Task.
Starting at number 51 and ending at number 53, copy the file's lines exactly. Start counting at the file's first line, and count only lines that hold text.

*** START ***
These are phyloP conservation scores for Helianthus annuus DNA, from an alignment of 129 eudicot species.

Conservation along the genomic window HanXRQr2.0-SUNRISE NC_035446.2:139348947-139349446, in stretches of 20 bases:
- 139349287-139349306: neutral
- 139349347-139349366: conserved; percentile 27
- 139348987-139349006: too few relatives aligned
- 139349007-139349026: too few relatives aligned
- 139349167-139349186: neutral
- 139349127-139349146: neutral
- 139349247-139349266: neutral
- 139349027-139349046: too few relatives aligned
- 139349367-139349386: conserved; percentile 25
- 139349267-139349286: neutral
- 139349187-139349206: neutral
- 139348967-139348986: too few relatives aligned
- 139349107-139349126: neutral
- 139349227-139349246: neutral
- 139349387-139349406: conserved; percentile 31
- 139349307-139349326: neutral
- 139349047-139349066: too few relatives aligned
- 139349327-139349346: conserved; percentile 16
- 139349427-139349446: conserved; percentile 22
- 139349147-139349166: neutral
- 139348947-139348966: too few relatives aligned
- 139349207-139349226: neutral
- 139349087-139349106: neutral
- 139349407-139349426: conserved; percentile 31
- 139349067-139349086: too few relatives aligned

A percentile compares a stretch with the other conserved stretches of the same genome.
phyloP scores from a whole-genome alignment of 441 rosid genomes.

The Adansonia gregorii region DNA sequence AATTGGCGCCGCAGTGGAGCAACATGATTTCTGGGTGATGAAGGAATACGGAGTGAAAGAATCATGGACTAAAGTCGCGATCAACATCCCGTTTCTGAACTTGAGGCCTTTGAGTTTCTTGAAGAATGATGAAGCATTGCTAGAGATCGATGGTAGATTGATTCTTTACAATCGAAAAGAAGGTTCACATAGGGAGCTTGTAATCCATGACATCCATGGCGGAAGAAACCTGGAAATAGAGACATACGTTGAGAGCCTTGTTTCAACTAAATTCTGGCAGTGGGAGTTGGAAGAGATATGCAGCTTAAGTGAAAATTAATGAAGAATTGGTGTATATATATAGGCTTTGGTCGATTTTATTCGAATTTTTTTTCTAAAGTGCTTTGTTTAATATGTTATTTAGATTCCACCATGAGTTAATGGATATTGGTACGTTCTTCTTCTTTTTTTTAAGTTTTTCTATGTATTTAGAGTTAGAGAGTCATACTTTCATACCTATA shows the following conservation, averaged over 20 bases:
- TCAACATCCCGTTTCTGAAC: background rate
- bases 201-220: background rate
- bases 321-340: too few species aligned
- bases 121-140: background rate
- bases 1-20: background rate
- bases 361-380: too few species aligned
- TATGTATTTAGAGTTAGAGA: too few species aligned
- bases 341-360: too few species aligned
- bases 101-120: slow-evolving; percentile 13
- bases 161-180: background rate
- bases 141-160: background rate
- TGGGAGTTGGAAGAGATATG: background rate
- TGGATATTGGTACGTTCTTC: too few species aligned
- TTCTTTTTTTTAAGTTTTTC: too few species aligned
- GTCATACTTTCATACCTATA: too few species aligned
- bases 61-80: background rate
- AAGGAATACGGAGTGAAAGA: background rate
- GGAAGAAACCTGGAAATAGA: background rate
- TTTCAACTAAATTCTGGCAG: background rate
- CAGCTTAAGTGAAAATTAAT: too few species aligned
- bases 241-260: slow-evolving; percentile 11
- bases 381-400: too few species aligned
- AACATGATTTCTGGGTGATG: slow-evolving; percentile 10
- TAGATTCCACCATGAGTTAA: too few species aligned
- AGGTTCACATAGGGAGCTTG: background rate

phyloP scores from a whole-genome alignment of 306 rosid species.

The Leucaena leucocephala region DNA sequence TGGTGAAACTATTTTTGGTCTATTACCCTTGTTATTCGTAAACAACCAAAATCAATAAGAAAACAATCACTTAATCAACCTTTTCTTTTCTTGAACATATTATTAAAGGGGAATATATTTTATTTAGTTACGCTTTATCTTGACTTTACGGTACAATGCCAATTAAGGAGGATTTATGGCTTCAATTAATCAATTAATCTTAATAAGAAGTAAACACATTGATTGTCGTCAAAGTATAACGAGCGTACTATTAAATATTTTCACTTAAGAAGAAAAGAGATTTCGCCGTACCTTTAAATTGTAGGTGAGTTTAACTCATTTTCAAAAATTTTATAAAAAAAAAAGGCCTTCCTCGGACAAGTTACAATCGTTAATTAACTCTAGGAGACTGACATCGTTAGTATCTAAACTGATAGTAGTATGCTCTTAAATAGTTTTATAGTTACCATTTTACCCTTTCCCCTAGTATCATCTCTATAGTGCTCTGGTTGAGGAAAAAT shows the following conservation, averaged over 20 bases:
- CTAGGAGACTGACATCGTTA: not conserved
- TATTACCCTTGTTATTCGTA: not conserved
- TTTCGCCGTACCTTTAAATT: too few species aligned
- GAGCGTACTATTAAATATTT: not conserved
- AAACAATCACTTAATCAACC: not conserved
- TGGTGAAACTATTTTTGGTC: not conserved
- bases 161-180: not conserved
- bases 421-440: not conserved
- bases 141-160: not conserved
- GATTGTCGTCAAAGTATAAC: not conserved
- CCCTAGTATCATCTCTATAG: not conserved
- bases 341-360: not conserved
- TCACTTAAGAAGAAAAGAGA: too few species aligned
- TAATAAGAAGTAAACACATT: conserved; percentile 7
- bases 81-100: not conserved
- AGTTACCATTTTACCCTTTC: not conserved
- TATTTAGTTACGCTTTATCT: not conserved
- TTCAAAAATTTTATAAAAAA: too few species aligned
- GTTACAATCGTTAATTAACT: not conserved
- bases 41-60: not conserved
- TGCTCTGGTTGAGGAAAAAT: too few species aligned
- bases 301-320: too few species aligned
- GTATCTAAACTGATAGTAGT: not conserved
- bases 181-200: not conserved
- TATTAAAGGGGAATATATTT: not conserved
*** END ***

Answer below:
- bases 241-260: slow-evolving; percentile 11
- bases 381-400: too few species aligned
- AACATGATTTCTGGGTGATG: slow-evolving; percentile 10